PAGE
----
Cost of Thanksgiving dinner shows slight increase 11.17.2010

Written by David Green.

with graphic


The price of a classic Thanksgiving dinner including turkey, stuffing, cranberries, pumpkin pie and all the basic trimmings increased by about 1.3 percent this year, according to the American Farm Bureau Federation (AFBF).

AFBF’s 25th annual informal price survey of classic items found on the Thanksgiving Day dinner table indicates the average cost of this year’s feast for 10 servings is $43.47, a 56-cent price increase from last year’s average of $42.91. However, this year’s meal is actually $1.14 cheaper than what shoppers paid two years ago, when the total was $44.61. And the big ticket item—a 16-pound turkey—is actually cheaper this year at $17.66.

“While this year’s meal remains a bargain, at less than $4.35 per person, America’s farmers are perhaps most proud of the quality and variety of the food they produce for America’s dinner table,” said AFBF President Bob Stallman. “It is fitting that the food we produce from our land is a focal point of our nation’s thankful celebration of its collective bounty.”

And at just $4.35 per person, the traditional Thanksgiving feast is still a better deal than most fast-food value meals, said John Anderson, an AFBF economist. “Plus it’s a wholesome, home-cooked meal,” he said.

The AFBF survey shopping list includes turkey, bread stuffing, sweet potatoes, rolls with butter, peas, cranberries, a relish tray of carrots and celery, pumpkin pie with whipped cream, and beverages of coffee and milk—all in quantities sufficient to serve a family of 10, with plenty for leftovers.

While a whole turkey is the biggest contributor to the final meal total, it is also the food item with the largest price decline compared to last year.

“Turkey prices are down some this year despite the fact that, according to Agriculture Department estimates, turkey production has been slightly lower in 2010 than in 2009 and supplies of turkey in cold storage are below last year’s level,” Anderson said. “This suggests that retailers are being fairly aggressive in featuring turkeys in special sales and promotions.”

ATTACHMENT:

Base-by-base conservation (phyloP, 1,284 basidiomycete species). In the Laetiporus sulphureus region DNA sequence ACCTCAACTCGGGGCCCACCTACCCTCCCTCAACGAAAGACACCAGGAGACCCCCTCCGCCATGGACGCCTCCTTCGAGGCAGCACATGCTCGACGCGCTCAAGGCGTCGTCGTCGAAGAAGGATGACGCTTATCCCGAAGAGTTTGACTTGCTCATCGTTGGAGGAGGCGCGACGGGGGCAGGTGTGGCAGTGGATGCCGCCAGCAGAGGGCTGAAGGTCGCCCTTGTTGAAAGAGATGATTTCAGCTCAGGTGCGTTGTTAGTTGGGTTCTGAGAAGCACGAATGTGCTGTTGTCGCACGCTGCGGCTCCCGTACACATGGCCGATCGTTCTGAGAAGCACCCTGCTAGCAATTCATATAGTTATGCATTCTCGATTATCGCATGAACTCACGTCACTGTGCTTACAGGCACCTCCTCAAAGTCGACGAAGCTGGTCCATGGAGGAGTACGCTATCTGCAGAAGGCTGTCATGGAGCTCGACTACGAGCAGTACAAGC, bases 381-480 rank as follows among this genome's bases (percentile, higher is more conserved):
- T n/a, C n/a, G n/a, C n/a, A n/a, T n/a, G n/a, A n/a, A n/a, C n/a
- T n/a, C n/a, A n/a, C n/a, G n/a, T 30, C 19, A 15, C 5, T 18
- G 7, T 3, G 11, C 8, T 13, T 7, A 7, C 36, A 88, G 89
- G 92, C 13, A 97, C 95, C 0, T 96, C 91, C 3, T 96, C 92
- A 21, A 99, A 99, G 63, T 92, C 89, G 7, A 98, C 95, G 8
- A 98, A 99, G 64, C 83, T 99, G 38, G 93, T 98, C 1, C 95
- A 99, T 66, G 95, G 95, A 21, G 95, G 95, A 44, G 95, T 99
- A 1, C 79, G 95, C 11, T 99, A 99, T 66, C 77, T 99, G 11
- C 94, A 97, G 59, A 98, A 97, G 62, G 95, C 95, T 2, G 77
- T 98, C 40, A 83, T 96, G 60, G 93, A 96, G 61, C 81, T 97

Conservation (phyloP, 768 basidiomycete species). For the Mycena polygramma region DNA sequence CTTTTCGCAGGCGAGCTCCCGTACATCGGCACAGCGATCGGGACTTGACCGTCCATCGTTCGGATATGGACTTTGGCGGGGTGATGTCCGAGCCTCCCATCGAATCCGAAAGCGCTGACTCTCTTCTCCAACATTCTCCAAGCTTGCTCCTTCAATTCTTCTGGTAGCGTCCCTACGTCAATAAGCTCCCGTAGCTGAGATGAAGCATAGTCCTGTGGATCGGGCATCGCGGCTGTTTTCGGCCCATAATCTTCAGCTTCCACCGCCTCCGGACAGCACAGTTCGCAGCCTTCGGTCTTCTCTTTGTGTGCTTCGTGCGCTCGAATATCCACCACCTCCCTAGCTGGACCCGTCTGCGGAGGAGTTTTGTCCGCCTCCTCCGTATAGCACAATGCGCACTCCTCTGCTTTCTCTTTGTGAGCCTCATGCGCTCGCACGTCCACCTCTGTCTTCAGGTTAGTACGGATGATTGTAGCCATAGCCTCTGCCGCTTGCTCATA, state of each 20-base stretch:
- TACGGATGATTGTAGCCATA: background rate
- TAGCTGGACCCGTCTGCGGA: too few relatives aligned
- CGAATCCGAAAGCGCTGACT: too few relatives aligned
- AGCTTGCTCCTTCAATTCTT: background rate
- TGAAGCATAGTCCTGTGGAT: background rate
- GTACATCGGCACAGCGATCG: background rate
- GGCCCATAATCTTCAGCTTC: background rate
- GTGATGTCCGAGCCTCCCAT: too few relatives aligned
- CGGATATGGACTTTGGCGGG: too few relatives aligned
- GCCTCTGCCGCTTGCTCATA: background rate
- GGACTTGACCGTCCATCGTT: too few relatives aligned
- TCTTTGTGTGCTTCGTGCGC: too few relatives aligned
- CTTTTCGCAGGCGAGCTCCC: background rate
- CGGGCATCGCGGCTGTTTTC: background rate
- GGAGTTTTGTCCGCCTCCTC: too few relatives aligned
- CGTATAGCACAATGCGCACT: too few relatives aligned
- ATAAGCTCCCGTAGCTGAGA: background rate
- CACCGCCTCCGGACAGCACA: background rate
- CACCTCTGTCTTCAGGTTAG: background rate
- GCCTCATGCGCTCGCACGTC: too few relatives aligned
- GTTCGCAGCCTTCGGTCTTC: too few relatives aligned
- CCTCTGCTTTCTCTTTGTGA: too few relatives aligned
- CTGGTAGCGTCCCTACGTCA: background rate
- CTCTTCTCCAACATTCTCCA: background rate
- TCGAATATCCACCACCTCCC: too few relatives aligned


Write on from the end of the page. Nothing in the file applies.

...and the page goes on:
A gallon of whole milk increased in price by 38 cents per gallon, to $3.24. Other items that showed a price increase from last year are: a 30-ounce can of pumpkin pie mix, $2.62, up 17 cents; two nine-inch pie shells, $2.46, up 12 cents; a half pint of whipping cream, $1.70, up 15 cents; three pounds of sweet potatoes, $3.19, up seven cents; a one-pound relish tray of carrots and celery, 77 cents, up five cents; and a dozen brown-n-serve rolls, $2.12, up four cents.

“Some of the Thanksgiving dinner items have rebounded from quite low price levels in 2009,” Anderson said. “For example, last year’s milk price was at its lowest level since 2001. Dairy product prices have climbed some in 2010, largely reflecting better consumer demand as the economy has gradually improved this year.”

A group of miscellaneous items, including coffee and ingredients necessary to prepare the meal (onions, eggs, sugar, flour, evaporated milk and butter), also increased in price to a combined total of $3.22.

Along with the turkey, other items that decreased in price this year are: one pound of green peas, $1.44, down 14 cents; and a 14-ounce package of cubed bread stuffing, $2.64, down one cent.

Another of the traditional Thanksgiving items, fresh cranberries, is unchanged from last year, with a 12-ounce package selling for $2.41.

Anderson said despite retail price increases during the last year or so, American consumers have enjoyed relatively stable food costs over the years, particularly when adjusted for inflation.

The 1.3 percent increase in the national average cost reported by Farm Bureau for this year’s classic Thanksgiving dinner tracks closely with the organization’s 2010 quarterly marketbasket food surveys, available online at http://newsroom.fb.org and the federal government’s Consumer Price Index, available online at http://data.bls.gov/.

Farm Bureau volunteer shoppers were asked to look for the best possible prices, without taking advantage of special promotional coupons or purchase deals, such as spending $50 and receiving a free turkey. More than 112 volunteer shoppers from 34 states, including Michigan, participated in this year’s survey.

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